WTO: 2006 NEWS ITEMS
WTO NEWS — DDA JUNE/JULY 2006 MODALITIES: SUMMARY 1 JULY
Ministers have failed to narrow their differences on the “modalities” or template agreements that are needed to compile detailed cuts in tariffs and agricultural subsidies, and members have asked Director-General Pascal Lamy to try to broker a compromise “as soon as possible”. Members also shared his assessment that the negotiations are now in crisis.
THIS BRIEFING NOTE IS DESIGNED TO HELP JOURNALISTS AND THE PUBLIC UNDERSTAND DEVELOPMENTS IN THE DOHA AGENDA NEGOTIATIONS. WHILE EVERY EFFORT HAS BEEN MADE TO ENSURE THE CONTENTS ARE ACCURATE, IT DOES NOT PREJUDICE MEMBER GOVERNMENTS' POSITIONS.
A formal meeting on 1 July 2006 of the Trade Negotiations Committee,
which comprises the entire WTO membership, brought to an end about three
days of discussions among a representative group of ministers. No
progress was made in trying to narrow the gaps on formulas for reducing
tariffs and subsidies, various flexibilities, and other disciplines that
would be in the “modalities”.
Members agreed that Mr Lamy should consult members intensively and widely in order to establish “modalities” urgently — the term several used was to “facilitate” and act as a “catalyst”. He agreed with them that members will remain the main actors, and the principles will continue to be “bottom-up” (input coming from members rather than from above), transparent and include all members. The consultations will be based on the draft texts in agriculture and non-agricultural market access. The director-general will report back to the members as soon as possible.
In statements, members said they remain committed to completing the negotiations by the end of the year.
The “modalities” are needed so that countries can list their new commitments to reduce tariffs on thousands of products and to cut farm subsidies. The lists will be in documents known as “schedules” that will run to several hundred pages per country and to tens of thousands of pages for the whole membership. These lists will take several months for each member to compile and in each case for other members to examine and possibly negotiate.
“I will not beat about the bush,” Mr Lamy told delegates in an informal
meeting that immediately preceded the formal meeting. “We are now in a
crisis. We are far from the necessary convergence to be able to
establish modalities in agriculture and NAMA [non-agricultural market
access], despite all the hard work put in by everyone.”
He reported that he had continued consultations since the informal meeting on 30 June with delegations, coalitions and the group of six key players known as the G-6 (Australia, Brazil, the EU, India, Japan and the US).
“However, the fear that I expressed for you yesterday — that a real negotiation might not take place — seems to be the reality facing us. This is serious, not only for the agriculture and industrial tariffs, but also obviously for the round as a whole if we want to conclude it by the end of this year.”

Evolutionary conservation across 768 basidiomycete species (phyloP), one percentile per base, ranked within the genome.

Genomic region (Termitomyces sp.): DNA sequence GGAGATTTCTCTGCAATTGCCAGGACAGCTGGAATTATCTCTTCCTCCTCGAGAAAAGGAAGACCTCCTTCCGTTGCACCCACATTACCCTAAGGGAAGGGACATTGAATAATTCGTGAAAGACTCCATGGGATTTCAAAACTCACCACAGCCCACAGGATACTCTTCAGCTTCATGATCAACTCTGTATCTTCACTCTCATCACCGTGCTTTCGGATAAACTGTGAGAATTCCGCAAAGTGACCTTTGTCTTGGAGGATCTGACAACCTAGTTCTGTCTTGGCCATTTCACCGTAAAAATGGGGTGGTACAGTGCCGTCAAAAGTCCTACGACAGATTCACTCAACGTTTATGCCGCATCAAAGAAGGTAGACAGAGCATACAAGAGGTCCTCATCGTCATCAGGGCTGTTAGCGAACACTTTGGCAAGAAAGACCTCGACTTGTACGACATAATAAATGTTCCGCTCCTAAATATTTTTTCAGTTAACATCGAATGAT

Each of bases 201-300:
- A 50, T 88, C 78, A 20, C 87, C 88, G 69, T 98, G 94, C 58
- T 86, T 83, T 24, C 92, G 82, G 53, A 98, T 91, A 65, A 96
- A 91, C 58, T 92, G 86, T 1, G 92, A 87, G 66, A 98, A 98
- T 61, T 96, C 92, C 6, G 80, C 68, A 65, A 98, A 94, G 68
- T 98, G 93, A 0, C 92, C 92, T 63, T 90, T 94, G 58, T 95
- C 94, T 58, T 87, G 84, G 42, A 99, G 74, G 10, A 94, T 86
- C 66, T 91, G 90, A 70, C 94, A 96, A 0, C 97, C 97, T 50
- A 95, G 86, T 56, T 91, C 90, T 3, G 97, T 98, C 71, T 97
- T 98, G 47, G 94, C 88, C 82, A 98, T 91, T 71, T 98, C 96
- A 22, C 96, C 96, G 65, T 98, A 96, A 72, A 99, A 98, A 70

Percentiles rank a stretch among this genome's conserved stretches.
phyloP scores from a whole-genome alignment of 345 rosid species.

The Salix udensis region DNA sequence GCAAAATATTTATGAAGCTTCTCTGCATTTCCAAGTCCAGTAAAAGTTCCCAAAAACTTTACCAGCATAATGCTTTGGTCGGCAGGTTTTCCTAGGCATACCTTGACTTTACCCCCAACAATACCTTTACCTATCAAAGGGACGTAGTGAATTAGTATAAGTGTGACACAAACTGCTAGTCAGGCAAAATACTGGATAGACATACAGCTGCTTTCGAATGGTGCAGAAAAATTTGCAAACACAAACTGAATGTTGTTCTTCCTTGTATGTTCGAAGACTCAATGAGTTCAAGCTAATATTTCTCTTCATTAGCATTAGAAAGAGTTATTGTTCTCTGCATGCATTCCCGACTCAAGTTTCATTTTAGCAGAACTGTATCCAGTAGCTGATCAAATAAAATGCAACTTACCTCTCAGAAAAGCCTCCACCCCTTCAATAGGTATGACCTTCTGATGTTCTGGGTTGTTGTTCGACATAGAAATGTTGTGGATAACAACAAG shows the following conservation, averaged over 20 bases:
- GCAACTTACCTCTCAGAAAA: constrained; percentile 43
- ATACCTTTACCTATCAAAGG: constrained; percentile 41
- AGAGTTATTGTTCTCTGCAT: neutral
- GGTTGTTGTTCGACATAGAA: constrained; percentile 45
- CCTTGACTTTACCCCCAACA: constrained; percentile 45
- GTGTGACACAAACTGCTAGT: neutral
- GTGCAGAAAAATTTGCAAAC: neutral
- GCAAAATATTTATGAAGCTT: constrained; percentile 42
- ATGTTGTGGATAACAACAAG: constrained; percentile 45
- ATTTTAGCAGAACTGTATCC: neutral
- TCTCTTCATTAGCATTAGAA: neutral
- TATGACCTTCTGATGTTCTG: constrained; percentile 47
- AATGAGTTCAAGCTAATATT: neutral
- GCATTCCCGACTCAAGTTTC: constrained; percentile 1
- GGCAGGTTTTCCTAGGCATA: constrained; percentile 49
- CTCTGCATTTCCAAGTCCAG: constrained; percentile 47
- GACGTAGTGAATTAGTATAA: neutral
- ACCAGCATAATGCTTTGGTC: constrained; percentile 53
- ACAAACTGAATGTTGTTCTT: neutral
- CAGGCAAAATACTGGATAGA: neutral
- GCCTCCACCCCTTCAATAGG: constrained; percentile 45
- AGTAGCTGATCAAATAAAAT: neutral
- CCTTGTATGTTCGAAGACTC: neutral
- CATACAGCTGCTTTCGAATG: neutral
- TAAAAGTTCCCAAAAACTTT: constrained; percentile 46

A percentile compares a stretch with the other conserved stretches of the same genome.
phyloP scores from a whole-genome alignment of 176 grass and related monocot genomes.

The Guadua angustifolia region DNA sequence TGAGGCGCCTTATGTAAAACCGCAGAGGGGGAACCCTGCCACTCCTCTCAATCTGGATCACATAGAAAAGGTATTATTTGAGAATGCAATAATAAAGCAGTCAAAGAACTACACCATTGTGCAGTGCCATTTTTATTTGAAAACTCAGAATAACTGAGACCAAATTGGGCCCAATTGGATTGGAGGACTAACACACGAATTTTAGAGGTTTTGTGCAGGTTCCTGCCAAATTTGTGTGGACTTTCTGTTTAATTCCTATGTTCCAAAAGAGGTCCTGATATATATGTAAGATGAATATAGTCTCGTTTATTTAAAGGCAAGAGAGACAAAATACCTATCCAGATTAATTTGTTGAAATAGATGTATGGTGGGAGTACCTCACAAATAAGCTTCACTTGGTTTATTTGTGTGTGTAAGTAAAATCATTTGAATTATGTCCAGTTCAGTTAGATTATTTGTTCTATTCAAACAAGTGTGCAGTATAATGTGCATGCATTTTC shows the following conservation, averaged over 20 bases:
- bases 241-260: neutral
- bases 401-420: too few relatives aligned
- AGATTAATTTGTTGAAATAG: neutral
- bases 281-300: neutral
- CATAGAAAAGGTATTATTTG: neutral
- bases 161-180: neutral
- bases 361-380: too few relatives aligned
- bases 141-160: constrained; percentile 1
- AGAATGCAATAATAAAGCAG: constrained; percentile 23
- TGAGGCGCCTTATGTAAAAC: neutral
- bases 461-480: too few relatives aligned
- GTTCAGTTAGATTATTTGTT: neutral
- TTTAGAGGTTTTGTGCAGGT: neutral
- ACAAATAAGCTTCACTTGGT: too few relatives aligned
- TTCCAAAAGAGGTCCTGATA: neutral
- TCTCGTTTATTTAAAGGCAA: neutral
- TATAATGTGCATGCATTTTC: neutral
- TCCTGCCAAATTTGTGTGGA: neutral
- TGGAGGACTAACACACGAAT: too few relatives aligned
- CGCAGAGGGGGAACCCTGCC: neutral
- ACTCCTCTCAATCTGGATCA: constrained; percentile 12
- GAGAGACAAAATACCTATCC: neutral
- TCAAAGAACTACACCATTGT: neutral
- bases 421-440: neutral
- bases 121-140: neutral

The news was not all bad. Mr Lamy said he had witnessed no acrimony in his consultations. And “no one … appears to want to throw in the towel. Everyone is still committed to finishing the round this year. Everybody agrees with this deadline. So the question now facing us is how we deal with the situation.”
Shuttle diplomacy, high level contacts, use of modern communications and testing numbers lie ahead for the director-general, he told a press conference afterwards. The gaps are not unbridgeable and there is no panic despite the crisis, he said.
Asked about timing, Mr Lamy said he had just received the mandate and would reflect on how to proceed. “I’m in a hurry and if the G-6 members are also in a hurry, so much the better,” he told journalists.
Asked whether he will produce a draft text, he replied that there is enough text on the table — what is needed is numbers.
In the informal and formal meeting, members supported the proposal for
the director-general to mediate, some stressing that the process should
be “bottom-up”, transparent, inclusive and based on the chairs’ drafts.
Some emphasized the need for major players, particularly the G-6 to show leadership by moving towards consensus first. Several said they had come to Geneva ready to negotiate and were disappointed that major players did not move.
Others stressed their view that the consultations should not focus only on the G-6, and that all major issues should be covered, not only the “triangle” of market access and domestic support in agriculture and industrial market access.
Many countries stressed the issues that concern them most, from the desire for an ambitious outcome, to an agreement that contains flexibility for the vulnerable. Either way, these members said their objectives were for “development”.
One developing country blamed the deadlock partly on divergent views about the meaning of “development” itself. Some see trade as causing factories to close and workers to lose jobs, while others see it as the engine of growth, this country observed.
Some argued that despite the continuing deadlock, the differences are narrow enough for agreement to be within reach.
“First, that in view of the crisis in the negotiations, the TNC [i.e. the Trade Negotiations Committee] request me [i.e. the director-general] to conduct intensive and wide-ranging consultations with the aim of facilitating the urgent establishment of modalities in agriculture and NAMA [non-agricultural market access];
“Second, that my consultations should be based on the draft texts prepared by the chairs of the negotiating groups; and
“Third, that I should report to you, the TNC, as soon as possible.”
The TNC agreed.